ARLINGTON, TX - APRIL 05: Texas Rangers President Nolan Ryan watches the Texas Rangers take on the Toronto Blue Jays on Opening Day at Rangers Ballpark on April 5, 2010 in Arlington, Texas. (Photo by Tom Pennington/Getty Images)
When Ryan finally retired in 1993 after the last two of his seven no-hitters, his 300th victory and 5,000th strikeout -- plus that pummeling he gave Robin Ventura -- the Rangers no longer were a faceless franchise known for, if anything, inventing ballpark nachos and scoreboard dot races.
"The Rangers gained legitimacy as a major league franchise the day they signed Nolan Ryan, and particularly when he showed that he wasn't washed up," said radio play-by-play man Eric Nadel, part of Texas broadcasts for 32 seasons. "That was crucial in the history of this franchise."
Now with Ryan as their president and part-owner, the Rangers are AL West champions and in the playoffs for only the fourth time.
Ryan never led the Rangers to the postseason as a pitcher, but they built a new ballpark thanks to the goodwill he generated. The added cash flow from that helped lead to three AL West titles from 1996-99, though the New York Yankees beat them in the first round each time on way to World Series titles.
Texas bottomed out again in the 2000s, until the Ryan Express roared in again.
Everything good the Rangers have ever been and everything great they could become -- starting with Game 1 of the division series Wednesday at Tampa Bay -- all trace back to Ryan.
"When he came here as a player, he brought instant credibility," said Steve Busby, the former Kansas City pitcher with two no-hitters who is part of Rangers broadcasts. "When he came back as president, he brought that same credibility."
Especially since Texas was mired in a string of losing seasons when Ryan became team president in February 2008.
"When I reflect back to how it was in 2008, when I was here and how painful and embarrassing at times it was to sit down there, it's been so much improvement," said Ryan, a regular fixture in the front-row seats by the Rangers dugout. "It doesn't seem like the same situation."
Largely because of the influence of Ryan, whose most significant victory for Texas came in a federal bankruptcy court this summer when his group outbid Dallas Mavericks billionaire owner Mark Cuban in an unusual auction for the team.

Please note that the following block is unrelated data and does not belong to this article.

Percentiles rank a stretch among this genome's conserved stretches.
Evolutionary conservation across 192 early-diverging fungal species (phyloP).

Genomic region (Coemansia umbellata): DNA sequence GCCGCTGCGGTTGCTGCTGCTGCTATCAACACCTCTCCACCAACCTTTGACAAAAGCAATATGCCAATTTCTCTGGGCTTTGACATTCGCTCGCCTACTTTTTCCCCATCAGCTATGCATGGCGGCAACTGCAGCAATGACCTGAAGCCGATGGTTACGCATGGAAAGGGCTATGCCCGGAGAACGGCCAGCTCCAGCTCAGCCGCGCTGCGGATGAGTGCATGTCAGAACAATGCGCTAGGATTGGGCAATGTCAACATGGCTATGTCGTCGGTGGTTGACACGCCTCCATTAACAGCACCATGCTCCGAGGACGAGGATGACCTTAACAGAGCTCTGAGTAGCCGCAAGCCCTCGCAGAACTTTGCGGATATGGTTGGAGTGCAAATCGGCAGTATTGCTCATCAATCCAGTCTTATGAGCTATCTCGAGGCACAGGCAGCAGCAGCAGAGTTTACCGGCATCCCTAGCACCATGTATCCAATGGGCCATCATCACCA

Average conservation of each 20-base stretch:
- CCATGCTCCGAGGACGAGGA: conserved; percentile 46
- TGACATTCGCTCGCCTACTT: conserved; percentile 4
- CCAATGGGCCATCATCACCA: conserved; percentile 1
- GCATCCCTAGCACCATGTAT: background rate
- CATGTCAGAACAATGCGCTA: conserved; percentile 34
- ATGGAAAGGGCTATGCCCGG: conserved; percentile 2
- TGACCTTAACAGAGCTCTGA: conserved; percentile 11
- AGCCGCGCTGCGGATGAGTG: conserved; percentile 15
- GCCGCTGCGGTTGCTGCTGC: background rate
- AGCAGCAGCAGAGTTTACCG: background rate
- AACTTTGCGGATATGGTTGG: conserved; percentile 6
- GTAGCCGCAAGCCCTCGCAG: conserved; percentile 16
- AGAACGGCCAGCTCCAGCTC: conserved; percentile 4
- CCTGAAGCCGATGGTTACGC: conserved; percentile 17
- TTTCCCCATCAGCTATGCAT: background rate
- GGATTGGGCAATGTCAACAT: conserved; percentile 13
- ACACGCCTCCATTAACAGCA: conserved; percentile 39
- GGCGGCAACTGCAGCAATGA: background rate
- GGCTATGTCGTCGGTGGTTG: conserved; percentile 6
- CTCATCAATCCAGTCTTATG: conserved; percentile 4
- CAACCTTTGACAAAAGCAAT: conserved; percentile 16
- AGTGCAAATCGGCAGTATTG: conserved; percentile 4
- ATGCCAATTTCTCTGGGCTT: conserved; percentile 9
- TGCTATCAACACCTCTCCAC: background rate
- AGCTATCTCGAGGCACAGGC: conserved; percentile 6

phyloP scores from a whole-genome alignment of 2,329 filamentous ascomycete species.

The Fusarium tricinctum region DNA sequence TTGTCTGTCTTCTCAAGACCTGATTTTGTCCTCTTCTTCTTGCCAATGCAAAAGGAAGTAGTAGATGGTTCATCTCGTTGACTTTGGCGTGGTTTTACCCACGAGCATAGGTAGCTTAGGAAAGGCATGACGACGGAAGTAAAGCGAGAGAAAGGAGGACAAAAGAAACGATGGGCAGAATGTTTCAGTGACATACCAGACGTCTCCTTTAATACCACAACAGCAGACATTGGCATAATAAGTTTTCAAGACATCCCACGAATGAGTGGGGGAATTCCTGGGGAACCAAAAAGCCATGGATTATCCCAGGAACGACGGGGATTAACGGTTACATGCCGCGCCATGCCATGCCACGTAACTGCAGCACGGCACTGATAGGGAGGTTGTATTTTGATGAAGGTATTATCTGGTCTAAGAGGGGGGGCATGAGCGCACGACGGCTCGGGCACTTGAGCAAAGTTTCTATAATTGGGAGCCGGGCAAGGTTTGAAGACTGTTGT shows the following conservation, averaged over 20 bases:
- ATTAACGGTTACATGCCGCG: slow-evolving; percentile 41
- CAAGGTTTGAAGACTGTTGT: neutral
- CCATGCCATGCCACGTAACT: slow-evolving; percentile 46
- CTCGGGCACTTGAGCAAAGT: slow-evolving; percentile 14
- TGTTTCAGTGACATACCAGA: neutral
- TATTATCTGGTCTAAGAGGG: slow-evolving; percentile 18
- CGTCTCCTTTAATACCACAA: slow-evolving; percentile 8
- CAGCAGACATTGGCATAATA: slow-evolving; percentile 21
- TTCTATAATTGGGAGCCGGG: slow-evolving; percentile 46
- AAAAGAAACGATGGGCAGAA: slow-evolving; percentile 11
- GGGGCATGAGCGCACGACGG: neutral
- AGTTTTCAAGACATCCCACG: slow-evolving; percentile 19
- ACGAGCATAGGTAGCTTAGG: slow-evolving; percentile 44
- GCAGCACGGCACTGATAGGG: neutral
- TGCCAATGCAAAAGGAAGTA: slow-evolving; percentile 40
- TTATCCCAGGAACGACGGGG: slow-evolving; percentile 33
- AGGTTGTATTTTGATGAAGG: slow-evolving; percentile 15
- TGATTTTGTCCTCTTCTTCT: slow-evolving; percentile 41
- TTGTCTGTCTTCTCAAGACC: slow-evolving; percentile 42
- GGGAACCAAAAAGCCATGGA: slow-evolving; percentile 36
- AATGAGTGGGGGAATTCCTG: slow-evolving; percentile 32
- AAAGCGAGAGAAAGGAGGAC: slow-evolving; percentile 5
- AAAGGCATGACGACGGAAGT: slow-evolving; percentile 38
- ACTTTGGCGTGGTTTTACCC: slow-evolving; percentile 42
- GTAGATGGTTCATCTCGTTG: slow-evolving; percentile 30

Major League Baseball owners quickly and unanimously approved the sale, making Ryan the first Hall of Fame player since Hank Greenberg a half-century ago to be an owner.
"Nolan's inclusion in this group, I would not only say is important, I'd say extremely important, and is very beneficial not only for Major League Baseball but for the Texas Rangers," commissioner Bud Selig said last week in Texas. "Nolan's presence is not to be taken lightly."
Ryan and Chuck Greenberg had an agreement in January to buy the team, but the sale became a drawn-out mess when creditors of former owner Tom Hicks balked at a prepackaged bankruptcy plan.
The Aug. 4 auction came 17 years to the day after Ryan, then a 46-year-old in one of his last games as a pitcher, got the 26-year-old Ventura in a headlock and landed several punches on the youngster who had charged the mound after getting hit.
After his last game, Ryan fulfilled a 10-year personal services contract with Texas while also pursuing profitable ventures in banking, ranching and owning two minor-league baseball franchises. He then spent four years in a similar role in Houston, where he pitched nine seasons.
Hicks enticed him back to revitalize the Rangers, who then had only one winning season since their first three division titles. They are still the only current major league franchise that hasn't won a playoff series.
"Obviously we haven't accomplished that much on the winning side, but I think that we've positioned ourselves to do that," Ryan said. "The organization is probably on better sound footing than it's ever been."
The season attendance of 2.5 million was the highest since 2005 at Rangers Ballpark, where a larger-than-life bronze statue of Ryan is prominent in center field and one of the main roads to get there is Nolan Ryan Expressway.
Ryan made no immediate wholesale changes in 2008, when general manager Jon Daniels was working on a plan to build from a minor league system considered among the best in baseball.
But the former pitcher known for toughness and an unmatched work ethic during his record 27 seasons emphasized pitchers being in better shape to throw longer. That went for youngsters in the low minors to veterans in the major league rotation.
When the postseason became a distinct possibility this summer, Texas had stocked its system with enough talent to use prospects in midseason deals for ace left-hander Cliff Lee, Jorge Cantu and Bengie Molina.
Even with batting champion Josh Hamilton and Vladimir Guerrero in the middle of the lineup, Texas is no longer known only for slugging.
The Rangers led the majors with a .276 average, but the 162 home runs were their lowest total since 1992. They had fewer than 1,000 strikeouts for the first time since 2000.
More telling of Ryan's influence is the team ERA of 3.93, the lowest since 1990. Along with a Rangers-record 1,181 strikeouts.
Texas unseated the Angels, AL West champs five of the last six seasons. Los Angeles manager Mike Scioscia, who as a player faced only seven pitchers more than Ryan, sees the obvious difference the pitcher-turned-president has made for the Rangers.
"A lot of that is down to Nolan's influence on the franchise in everything they do," Scioscia said. "There's definitely been some impact from Nolan on a lot of parts of that team."
AP Sports Writers Jaime Aron in Dallas and Greg Beacham in Anaheim, Calif., contributed to this report.